The most heartbreaking moment at the time: We're at the host dinner, and he brings [his wife] Melania and he brings [his daughter] Ivanka and [son-in-law] Jared [Kushner]. And he says [to SNL creator Lorne Michaels], "You know, Lorne, if I don't win this thing, I'm gonna be fine. We just bought this beautiful piece of property in Scotland. If I have to be president, I'm never gonna see that thing." And that that was his priority in that moment, that that was even a consideration, made me sad.
On SNL becoming a voice of opposition to Trump
It certainly feels like there's some hypocrisy there. I guess you could say, "Oh, they're righting wrongs." And I don't even think it's righting wrongs. I think the show tries to — and in particular, Lorne's outlook is — play to both sides. Play to the masses, play to whatever the popular opinion is. But, boy, they could definitely mine some comedy out of owning up to it, huh?
On why Drake was one of his favorite SNL hosts
He is absolutely the theater nerd/actor kid that you first saw on Degrassi, and yet authentically — in this culture and as an artist — a master of hip-hop. And it was fascinating because he was kind and well-mannered and polite to everybody. He was in on the joke; he was bringing something to it and just full of charisma and fully relatable.
And then the second time he hosted, he wanted to host the after-after-party ... [at] Dave & Busters. And apparently he frequents, or could be a co-owner, of a strip club out of Toronto and flew down much or most or all of the staff — all the ladies there who work under the Drake corporation. And it was so funny to look around at this Dave & Busters open at 3 in the morning and see 40 nerdy, comedian writer-performers walking around [with] easily 50 to 60 strippers who are dancing and grinding. We literally saw two strippers get in a fight, and one pulled the other's weave out of her hair. And we just wanted to play the Jurassic Park game. ... [That was] Batman Drake. We had Bruce Wayne Drake [on the show], and this is Batman.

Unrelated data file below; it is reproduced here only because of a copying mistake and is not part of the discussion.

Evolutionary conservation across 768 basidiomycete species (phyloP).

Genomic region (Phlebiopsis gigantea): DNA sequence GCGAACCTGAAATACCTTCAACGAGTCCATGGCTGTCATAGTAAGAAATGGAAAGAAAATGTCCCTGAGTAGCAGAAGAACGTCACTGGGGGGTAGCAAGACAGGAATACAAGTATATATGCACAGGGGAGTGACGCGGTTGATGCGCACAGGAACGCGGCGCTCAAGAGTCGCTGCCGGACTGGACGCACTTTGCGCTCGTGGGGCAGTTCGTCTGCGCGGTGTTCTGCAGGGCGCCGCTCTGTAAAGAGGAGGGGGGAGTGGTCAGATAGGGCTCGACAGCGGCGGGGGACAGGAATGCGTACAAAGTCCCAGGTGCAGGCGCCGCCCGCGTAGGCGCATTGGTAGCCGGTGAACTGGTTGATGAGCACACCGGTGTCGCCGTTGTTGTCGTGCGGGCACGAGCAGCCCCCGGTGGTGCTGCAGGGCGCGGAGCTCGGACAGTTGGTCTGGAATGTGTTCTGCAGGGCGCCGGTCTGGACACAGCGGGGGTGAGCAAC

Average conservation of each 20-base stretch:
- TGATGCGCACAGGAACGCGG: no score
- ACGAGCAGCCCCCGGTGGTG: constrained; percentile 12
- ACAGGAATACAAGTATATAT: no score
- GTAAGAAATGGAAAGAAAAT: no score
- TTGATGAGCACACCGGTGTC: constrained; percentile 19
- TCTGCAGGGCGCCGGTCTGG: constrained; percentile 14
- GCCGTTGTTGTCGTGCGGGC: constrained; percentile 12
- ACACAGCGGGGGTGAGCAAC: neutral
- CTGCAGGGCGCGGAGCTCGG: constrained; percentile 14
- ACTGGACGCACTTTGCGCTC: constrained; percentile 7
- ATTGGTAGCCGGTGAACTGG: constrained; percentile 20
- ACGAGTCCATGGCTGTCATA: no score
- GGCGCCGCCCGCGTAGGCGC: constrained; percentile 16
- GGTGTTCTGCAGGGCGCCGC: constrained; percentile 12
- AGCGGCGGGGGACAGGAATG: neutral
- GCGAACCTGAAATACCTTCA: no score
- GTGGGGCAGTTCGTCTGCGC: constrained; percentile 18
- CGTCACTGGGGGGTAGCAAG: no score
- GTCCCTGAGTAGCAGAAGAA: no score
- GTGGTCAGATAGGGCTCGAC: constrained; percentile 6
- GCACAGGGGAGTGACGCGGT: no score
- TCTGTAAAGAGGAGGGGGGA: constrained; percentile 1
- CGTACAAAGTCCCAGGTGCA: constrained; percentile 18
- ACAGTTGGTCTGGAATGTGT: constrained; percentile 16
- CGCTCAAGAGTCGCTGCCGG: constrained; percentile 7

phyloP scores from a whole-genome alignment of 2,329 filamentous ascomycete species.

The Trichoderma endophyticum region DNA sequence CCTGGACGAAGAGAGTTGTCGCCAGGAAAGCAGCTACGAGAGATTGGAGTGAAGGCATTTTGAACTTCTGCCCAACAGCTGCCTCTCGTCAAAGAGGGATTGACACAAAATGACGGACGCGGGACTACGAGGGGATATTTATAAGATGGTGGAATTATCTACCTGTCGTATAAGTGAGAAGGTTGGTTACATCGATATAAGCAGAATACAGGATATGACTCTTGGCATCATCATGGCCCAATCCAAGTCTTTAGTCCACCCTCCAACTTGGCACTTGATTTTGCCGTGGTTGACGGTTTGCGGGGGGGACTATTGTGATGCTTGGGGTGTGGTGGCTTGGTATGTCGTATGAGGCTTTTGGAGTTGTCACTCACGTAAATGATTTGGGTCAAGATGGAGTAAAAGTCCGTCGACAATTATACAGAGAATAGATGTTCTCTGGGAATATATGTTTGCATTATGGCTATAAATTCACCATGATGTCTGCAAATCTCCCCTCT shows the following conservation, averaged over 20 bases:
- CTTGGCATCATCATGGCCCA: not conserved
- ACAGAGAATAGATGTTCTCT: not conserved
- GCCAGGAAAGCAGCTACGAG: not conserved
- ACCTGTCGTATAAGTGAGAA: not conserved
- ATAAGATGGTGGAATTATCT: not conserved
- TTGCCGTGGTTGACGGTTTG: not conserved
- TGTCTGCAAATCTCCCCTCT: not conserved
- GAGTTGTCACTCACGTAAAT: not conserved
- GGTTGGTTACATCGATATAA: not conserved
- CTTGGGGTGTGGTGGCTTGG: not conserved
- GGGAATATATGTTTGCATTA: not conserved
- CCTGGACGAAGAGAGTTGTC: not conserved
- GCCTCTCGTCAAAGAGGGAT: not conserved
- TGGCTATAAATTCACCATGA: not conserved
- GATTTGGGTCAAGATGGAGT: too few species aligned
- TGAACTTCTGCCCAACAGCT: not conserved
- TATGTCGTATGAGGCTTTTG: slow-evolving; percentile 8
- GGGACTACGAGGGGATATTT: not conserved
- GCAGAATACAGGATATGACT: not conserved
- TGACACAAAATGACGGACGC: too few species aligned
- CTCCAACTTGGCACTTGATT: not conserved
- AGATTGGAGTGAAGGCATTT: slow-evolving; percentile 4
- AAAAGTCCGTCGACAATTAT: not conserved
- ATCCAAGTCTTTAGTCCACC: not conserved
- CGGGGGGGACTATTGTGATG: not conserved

On whether he would have wanted an on-air send-off, as some departing cast members receive
It's organized chaos, and there are going to be causalities.
Of course. Certainly. And I will say, for better or for worse, [I] got to kind of vicariously feel it through the two people I was maybe the most close with: When Bobby [Moynihan] and Vanessa [Bayer] got their proper send-off, it genuinely made me happy.
It's comedy college, and you're always an alumni. And people who I absolutely love and admire and respect were sent off even less ceremoniously, and people who I was very close to on the show while I was there were let go, or not held on to or not given the appropriate chance that I think they deserved. And that's just part of the show. It's organized chaos, and there are going to be causalities.